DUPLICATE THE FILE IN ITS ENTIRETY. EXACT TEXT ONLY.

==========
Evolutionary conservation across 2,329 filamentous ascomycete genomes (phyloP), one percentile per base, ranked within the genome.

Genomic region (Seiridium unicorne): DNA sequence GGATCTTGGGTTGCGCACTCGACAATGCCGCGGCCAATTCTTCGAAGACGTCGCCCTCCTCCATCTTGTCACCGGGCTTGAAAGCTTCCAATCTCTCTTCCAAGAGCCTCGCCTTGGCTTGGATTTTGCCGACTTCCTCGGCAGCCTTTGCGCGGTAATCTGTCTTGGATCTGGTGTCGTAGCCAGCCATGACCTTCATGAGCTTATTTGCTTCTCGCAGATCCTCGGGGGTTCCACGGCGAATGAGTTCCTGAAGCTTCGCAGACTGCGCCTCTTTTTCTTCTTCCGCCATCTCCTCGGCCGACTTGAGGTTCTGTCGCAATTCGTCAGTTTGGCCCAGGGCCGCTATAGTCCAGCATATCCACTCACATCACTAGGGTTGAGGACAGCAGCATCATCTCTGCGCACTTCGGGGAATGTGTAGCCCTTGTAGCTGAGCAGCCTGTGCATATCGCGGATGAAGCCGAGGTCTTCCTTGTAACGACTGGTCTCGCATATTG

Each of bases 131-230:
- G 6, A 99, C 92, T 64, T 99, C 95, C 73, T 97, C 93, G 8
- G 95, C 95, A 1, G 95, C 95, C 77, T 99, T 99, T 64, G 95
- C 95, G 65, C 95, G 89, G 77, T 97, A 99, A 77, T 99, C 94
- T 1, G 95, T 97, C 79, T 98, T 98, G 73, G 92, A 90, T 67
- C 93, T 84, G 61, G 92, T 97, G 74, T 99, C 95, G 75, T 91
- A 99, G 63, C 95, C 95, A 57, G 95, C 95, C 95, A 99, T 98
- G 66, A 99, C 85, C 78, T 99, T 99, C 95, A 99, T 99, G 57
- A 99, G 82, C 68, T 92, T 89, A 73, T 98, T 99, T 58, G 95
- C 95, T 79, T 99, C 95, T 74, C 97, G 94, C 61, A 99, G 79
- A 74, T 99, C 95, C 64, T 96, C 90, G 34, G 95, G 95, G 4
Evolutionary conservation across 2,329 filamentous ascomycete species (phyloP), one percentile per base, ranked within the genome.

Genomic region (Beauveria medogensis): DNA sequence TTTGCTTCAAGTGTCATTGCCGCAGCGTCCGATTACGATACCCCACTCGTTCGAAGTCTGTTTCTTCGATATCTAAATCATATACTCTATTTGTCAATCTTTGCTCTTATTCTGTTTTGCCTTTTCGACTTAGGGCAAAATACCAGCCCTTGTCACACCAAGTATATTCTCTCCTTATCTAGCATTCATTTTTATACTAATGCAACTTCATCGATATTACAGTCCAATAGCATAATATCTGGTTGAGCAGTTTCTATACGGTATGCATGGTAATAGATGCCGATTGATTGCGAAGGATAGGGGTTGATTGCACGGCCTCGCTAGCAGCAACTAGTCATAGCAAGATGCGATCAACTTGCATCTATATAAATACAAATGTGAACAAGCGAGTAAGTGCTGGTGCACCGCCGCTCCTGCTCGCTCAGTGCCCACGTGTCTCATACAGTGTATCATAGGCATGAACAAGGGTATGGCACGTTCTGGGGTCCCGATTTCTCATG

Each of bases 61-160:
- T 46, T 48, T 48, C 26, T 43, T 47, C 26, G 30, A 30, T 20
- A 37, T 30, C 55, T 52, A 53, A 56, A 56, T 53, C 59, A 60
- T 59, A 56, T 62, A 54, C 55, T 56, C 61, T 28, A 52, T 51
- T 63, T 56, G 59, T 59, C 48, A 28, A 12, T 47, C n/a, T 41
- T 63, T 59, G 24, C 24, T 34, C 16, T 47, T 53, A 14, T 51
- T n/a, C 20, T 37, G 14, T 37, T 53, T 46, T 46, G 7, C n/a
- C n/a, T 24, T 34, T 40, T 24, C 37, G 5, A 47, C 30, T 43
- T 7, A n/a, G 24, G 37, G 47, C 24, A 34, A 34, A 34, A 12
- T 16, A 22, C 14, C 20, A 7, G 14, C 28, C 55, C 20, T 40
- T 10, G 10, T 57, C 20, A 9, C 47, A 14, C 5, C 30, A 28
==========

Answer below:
Evolutionary conservation across 2,329 filamentous ascomycete genomes (phyloP), one percentile per base, ranked within the genome.

Genomic region (Seiridium unicorne): DNA sequence GGATCTTGGGTTGCGCACTCGACAATGCCGCGGCCAATTCTTCGAAGACGTCGCCCTCCTCCATCTTGTCACCGGGCTTGAAAGCTTCCAATCTCTCTTCCAAGAGCCTCGCCTTGGCTTGGATTTTGCCGACTTCCTCGGCAGCCTTTGCGCGGTAATCTGTCTTGGATCTGGTGTCGTAGCCAGCCATGACCTTCATGAGCTTATTTGCTTCTCGCAGATCCTCGGGGGTTCCACGGCGAATGAGTTCCTGAAGCTTCGCAGACTGCGCCTCTTTTTCTTCTTCCGCCATCTCCTCGGCCGACTTGAGGTTCTGTCGCAATTCGTCAGTTTGGCCCAGGGCCGCTATAGTCCAGCATATCCACTCACATCACTAGGGTTGAGGACAGCAGCATCATCTCTGCGCACTTCGGGGAATGTGTAGCCCTTGTAGCTGAGCAGCCTGTGCATATCGCGGATGAAGCCGAGGTCTTCCTTGTAACGACTGGTCTCGCATATTG

Each of bases 131-230:
- G 6, A 99, C 92, T 64, T 99, C 95, C 73, T 97, C 93, G 8
- G 95, C 95, A 1, G 95, C 95, C 77, T 99, T 99, T 64, G 95
- C 95, G 65, C 95, G 89, G 77, T 97, A 99, A 77, T 99, C 94
- T 1, G 95, T 97, C 79, T 98, T 98, G 73, G 92, A 90, T 67
- C 93, T 84, G 61, G 92, T 97, G 74, T 99, C 95, G 75, T 91
- A 99, G 63, C 95, C 95, A 57, G 95, C 95, C 95, A 99, T 98
- G 66, A 99, C 85, C 78, T 99, T 99, C 95, A 99, T 99, G 57
- A 99, G 82, C 68, T 92, T 89, A 73, T 98, T 99, T 58, G 95
- C 95, T 79, T 99, C 95, T 74, C 97, G 94, C 61, A 99, G 79
- A 74, T 99, C 95, C 64, T 96, C 90, G 34, G 95, G 95, G 4
Evolutionary conservation across 2,329 filamentous ascomycete species (phyloP), one percentile per base, ranked within the genome.

Genomic region (Beauveria medogensis): DNA sequence TTTGCTTCAAGTGTCATTGCCGCAGCGTCCGATTACGATACCCCACTCGTTCGAAGTCTGTTTCTTCGATATCTAAATCATATACTCTATTTGTCAATCTTTGCTCTTATTCTGTTTTGCCTTTTCGACTTAGGGCAAAATACCAGCCCTTGTCACACCAAGTATATTCTCTCCTTATCTAGCATTCATTTTTATACTAATGCAACTTCATCGATATTACAGTCCAATAGCATAATATCTGGTTGAGCAGTTTCTATACGGTATGCATGGTAATAGATGCCGATTGATTGCGAAGGATAGGGGTTGATTGCACGGCCTCGCTAGCAGCAACTAGTCATAGCAAGATGCGATCAACTTGCATCTATATAAATACAAATGTGAACAAGCGAGTAAGTGCTGGTGCACCGCCGCTCCTGCTCGCTCAGTGCCCACGTGTCTCATACAGTGTATCATAGGCATGAACAAGGGTATGGCACGTTCTGGGGTCCCGATTTCTCATG

Each of bases 61-160:
- T 46, T 48, T 48, C 26, T 43, T 47, C 26, G 30, A 30, T 20
- A 37, T 30, C 55, T 52, A 53, A 56, A 56, T 53, C 59, A 60
- T 59, A 56, T 62, A 54, C 55, T 56, C 61, T 28, A 52, T 51
- T 63, T 56, G 59, T 59, C 48, A 28, A 12, T 47, C n/a, T 41
- T 63, T 59, G 24, C 24, T 34, C 16, T 47, T 53, A 14, T 51
- T n/a, C 20, T 37, G 14, T 37, T 53, T 46, T 46, G 7, C n/a
- C n/a, T 24, T 34, T 40, T 24, C 37, G 5, A 47, C 30, T 43
- T 7, A n/a, G 24, G 37, G 47, C 24, A 34, A 34, A 34, A 12
- T 16, A 22, C 14, C 20, A 7, G 14, C 28, C 55, C 20, T 40
- T 10, G 10, T 57, C 20, A 9, C 47, A 14, C 5, C 30, A 28